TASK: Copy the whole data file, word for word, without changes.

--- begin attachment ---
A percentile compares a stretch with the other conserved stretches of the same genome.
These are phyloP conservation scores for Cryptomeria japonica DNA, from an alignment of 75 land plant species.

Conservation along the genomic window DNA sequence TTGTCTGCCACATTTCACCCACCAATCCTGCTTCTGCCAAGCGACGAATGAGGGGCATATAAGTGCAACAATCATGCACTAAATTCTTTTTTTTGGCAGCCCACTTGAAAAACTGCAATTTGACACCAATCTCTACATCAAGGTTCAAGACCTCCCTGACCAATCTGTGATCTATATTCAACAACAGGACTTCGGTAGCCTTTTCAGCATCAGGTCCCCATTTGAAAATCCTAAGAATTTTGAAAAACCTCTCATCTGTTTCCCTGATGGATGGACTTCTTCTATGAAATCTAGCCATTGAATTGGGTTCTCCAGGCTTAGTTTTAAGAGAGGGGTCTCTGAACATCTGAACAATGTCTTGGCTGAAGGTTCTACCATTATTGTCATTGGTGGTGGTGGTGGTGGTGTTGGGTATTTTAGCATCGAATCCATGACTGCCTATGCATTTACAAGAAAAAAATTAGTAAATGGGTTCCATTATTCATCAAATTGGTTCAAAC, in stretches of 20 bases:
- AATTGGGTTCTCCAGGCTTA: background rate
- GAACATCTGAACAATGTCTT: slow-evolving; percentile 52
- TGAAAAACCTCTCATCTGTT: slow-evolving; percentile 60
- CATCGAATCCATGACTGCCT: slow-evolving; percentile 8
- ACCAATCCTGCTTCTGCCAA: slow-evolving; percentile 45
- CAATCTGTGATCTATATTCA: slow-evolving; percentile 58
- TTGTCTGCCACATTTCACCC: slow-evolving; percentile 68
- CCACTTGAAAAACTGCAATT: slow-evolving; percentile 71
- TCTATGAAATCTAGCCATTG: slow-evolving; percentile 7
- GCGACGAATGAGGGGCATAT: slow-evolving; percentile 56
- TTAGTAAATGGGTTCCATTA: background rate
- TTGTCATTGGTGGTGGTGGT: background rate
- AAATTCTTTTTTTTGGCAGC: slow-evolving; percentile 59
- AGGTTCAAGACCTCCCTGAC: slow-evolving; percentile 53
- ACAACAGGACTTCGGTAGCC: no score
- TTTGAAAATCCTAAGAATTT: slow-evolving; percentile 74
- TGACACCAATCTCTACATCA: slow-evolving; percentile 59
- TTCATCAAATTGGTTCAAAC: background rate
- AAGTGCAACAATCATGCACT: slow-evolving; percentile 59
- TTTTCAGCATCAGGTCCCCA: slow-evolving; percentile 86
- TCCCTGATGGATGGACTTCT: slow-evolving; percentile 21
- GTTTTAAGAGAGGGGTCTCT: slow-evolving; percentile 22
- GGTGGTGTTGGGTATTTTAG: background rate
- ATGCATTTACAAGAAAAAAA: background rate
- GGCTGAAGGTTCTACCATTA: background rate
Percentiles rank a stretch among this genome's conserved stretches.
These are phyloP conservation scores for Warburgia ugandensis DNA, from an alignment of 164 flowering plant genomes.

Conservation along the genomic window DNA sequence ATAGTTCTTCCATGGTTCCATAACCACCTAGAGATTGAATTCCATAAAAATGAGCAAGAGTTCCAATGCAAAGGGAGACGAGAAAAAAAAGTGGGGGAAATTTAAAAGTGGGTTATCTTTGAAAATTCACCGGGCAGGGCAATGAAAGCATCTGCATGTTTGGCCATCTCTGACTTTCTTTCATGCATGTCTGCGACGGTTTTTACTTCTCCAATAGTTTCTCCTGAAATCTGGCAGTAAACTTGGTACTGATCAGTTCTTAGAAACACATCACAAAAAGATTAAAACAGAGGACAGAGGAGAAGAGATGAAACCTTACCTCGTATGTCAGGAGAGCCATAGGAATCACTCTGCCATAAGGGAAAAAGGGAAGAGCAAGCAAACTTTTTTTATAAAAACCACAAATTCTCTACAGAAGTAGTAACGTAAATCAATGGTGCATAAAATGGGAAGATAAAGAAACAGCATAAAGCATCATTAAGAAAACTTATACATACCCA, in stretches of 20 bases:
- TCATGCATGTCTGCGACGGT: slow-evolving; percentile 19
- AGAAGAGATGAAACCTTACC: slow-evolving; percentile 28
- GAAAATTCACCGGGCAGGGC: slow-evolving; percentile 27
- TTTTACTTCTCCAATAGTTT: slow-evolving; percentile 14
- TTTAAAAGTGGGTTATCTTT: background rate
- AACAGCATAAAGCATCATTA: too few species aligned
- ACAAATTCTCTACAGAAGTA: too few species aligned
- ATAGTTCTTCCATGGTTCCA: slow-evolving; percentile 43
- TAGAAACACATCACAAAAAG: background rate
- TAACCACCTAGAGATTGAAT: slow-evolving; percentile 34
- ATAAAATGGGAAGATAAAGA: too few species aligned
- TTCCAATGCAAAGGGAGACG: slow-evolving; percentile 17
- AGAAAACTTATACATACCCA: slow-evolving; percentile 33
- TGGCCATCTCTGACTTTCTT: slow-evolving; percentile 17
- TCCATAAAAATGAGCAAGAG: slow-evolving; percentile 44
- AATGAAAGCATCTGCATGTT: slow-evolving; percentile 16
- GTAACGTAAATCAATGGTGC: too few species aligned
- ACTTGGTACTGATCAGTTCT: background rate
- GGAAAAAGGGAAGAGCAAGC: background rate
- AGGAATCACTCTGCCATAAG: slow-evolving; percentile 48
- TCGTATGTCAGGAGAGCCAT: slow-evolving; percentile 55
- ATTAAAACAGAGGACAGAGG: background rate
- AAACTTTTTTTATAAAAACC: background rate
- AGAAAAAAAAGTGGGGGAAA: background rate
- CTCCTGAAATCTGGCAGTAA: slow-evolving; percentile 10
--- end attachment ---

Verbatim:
A percentile compares a stretch with the other conserved stretches of the same genome.
These are phyloP conservation scores for Cryptomeria japonica DNA, from an alignment of 75 land plant species.

Conservation along the genomic window DNA sequence TTGTCTGCCACATTTCACCCACCAATCCTGCTTCTGCCAAGCGACGAATGAGGGGCATATAAGTGCAACAATCATGCACTAAATTCTTTTTTTTGGCAGCCCACTTGAAAAACTGCAATTTGACACCAATCTCTACATCAAGGTTCAAGACCTCCCTGACCAATCTGTGATCTATATTCAACAACAGGACTTCGGTAGCCTTTTCAGCATCAGGTCCCCATTTGAAAATCCTAAGAATTTTGAAAAACCTCTCATCTGTTTCCCTGATGGATGGACTTCTTCTATGAAATCTAGCCATTGAATTGGGTTCTCCAGGCTTAGTTTTAAGAGAGGGGTCTCTGAACATCTGAACAATGTCTTGGCTGAAGGTTCTACCATTATTGTCATTGGTGGTGGTGGTGGTGGTGTTGGGTATTTTAGCATCGAATCCATGACTGCCTATGCATTTACAAGAAAAAAATTAGTAAATGGGTTCCATTATTCATCAAATTGGTTCAAAC, in stretches of 20 bases:
- AATTGGGTTCTCCAGGCTTA: background rate
- GAACATCTGAACAATGTCTT: slow-evolving; percentile 52
- TGAAAAACCTCTCATCTGTT: slow-evolving; percentile 60
- CATCGAATCCATGACTGCCT: slow-evolving; percentile 8
- ACCAATCCTGCTTCTGCCAA: slow-evolving; percentile 45
- CAATCTGTGATCTATATTCA: slow-evolving; percentile 58
- TTGTCTGCCACATTTCACCC: slow-evolving; percentile 68
- CCACTTGAAAAACTGCAATT: slow-evolving; percentile 71
- TCTATGAAATCTAGCCATTG: slow-evolving; percentile 7
- GCGACGAATGAGGGGCATAT: slow-evolving; percentile 56
- TTAGTAAATGGGTTCCATTA: background rate
- TTGTCATTGGTGGTGGTGGT: background rate
- AAATTCTTTTTTTTGGCAGC: slow-evolving; percentile 59
- AGGTTCAAGACCTCCCTGAC: slow-evolving; percentile 53
- ACAACAGGACTTCGGTAGCC: no score
- TTTGAAAATCCTAAGAATTT: slow-evolving; percentile 74
- TGACACCAATCTCTACATCA: slow-evolving; percentile 59
- TTCATCAAATTGGTTCAAAC: background rate
- AAGTGCAACAATCATGCACT: slow-evolving; percentile 59
- TTTTCAGCATCAGGTCCCCA: slow-evolving; percentile 86
- TCCCTGATGGATGGACTTCT: slow-evolving; percentile 21
- GTTTTAAGAGAGGGGTCTCT: slow-evolving; percentile 22
- GGTGGTGTTGGGTATTTTAG: background rate
- ATGCATTTACAAGAAAAAAA: background rate
- GGCTGAAGGTTCTACCATTA: background rate
Percentiles rank a stretch among this genome's conserved stretches.
These are phyloP conservation scores for Warburgia ugandensis DNA, from an alignment of 164 flowering plant genomes.

Conservation along the genomic window DNA sequence ATAGTTCTTCCATGGTTCCATAACCACCTAGAGATTGAATTCCATAAAAATGAGCAAGAGTTCCAATGCAAAGGGAGACGAGAAAAAAAAGTGGGGGAAATTTAAAAGTGGGTTATCTTTGAAAATTCACCGGGCAGGGCAATGAAAGCATCTGCATGTTTGGCCATCTCTGACTTTCTTTCATGCATGTCTGCGACGGTTTTTACTTCTCCAATAGTTTCTCCTGAAATCTGGCAGTAAACTTGGTACTGATCAGTTCTTAGAAACACATCACAAAAAGATTAAAACAGAGGACAGAGGAGAAGAGATGAAACCTTACCTCGTATGTCAGGAGAGCCATAGGAATCACTCTGCCATAAGGGAAAAAGGGAAGAGCAAGCAAACTTTTTTTATAAAAACCACAAATTCTCTACAGAAGTAGTAACGTAAATCAATGGTGCATAAAATGGGAAGATAAAGAAACAGCATAAAGCATCATTAAGAAAACTTATACATACCCA, in stretches of 20 bases:
- TCATGCATGTCTGCGACGGT: slow-evolving; percentile 19
- AGAAGAGATGAAACCTTACC: slow-evolving; percentile 28
- GAAAATTCACCGGGCAGGGC: slow-evolving; percentile 27
- TTTTACTTCTCCAATAGTTT: slow-evolving; percentile 14
- TTTAAAAGTGGGTTATCTTT: background rate
- AACAGCATAAAGCATCATTA: too few species aligned
- ACAAATTCTCTACAGAAGTA: too few species aligned
- ATAGTTCTTCCATGGTTCCA: slow-evolving; percentile 43
- TAGAAACACATCACAAAAAG: background rate
- TAACCACCTAGAGATTGAAT: slow-evolving; percentile 34
- ATAAAATGGGAAGATAAAGA: too few species aligned
- TTCCAATGCAAAGGGAGACG: slow-evolving; percentile 17
- AGAAAACTTATACATACCCA: slow-evolving; percentile 33
- TGGCCATCTCTGACTTTCTT: slow-evolving; percentile 17
- TCCATAAAAATGAGCAAGAG: slow-evolving; percentile 44
- AATGAAAGCATCTGCATGTT: slow-evolving; percentile 16
- GTAACGTAAATCAATGGTGC: too few species aligned
- ACTTGGTACTGATCAGTTCT: background rate
- GGAAAAAGGGAAGAGCAAGC: background rate
- AGGAATCACTCTGCCATAAG: slow-evolving; percentile 48
- TCGTATGTCAGGAGAGCCAT: slow-evolving; percentile 55
- ATTAAAACAGAGGACAGAGG: background rate
- AAACTTTTTTTATAAAAACC: background rate
- AGAAAAAAAAGTGGGGGAAA: background rate
- CTCCTGAAATCTGGCAGTAA: slow-evolving; percentile 10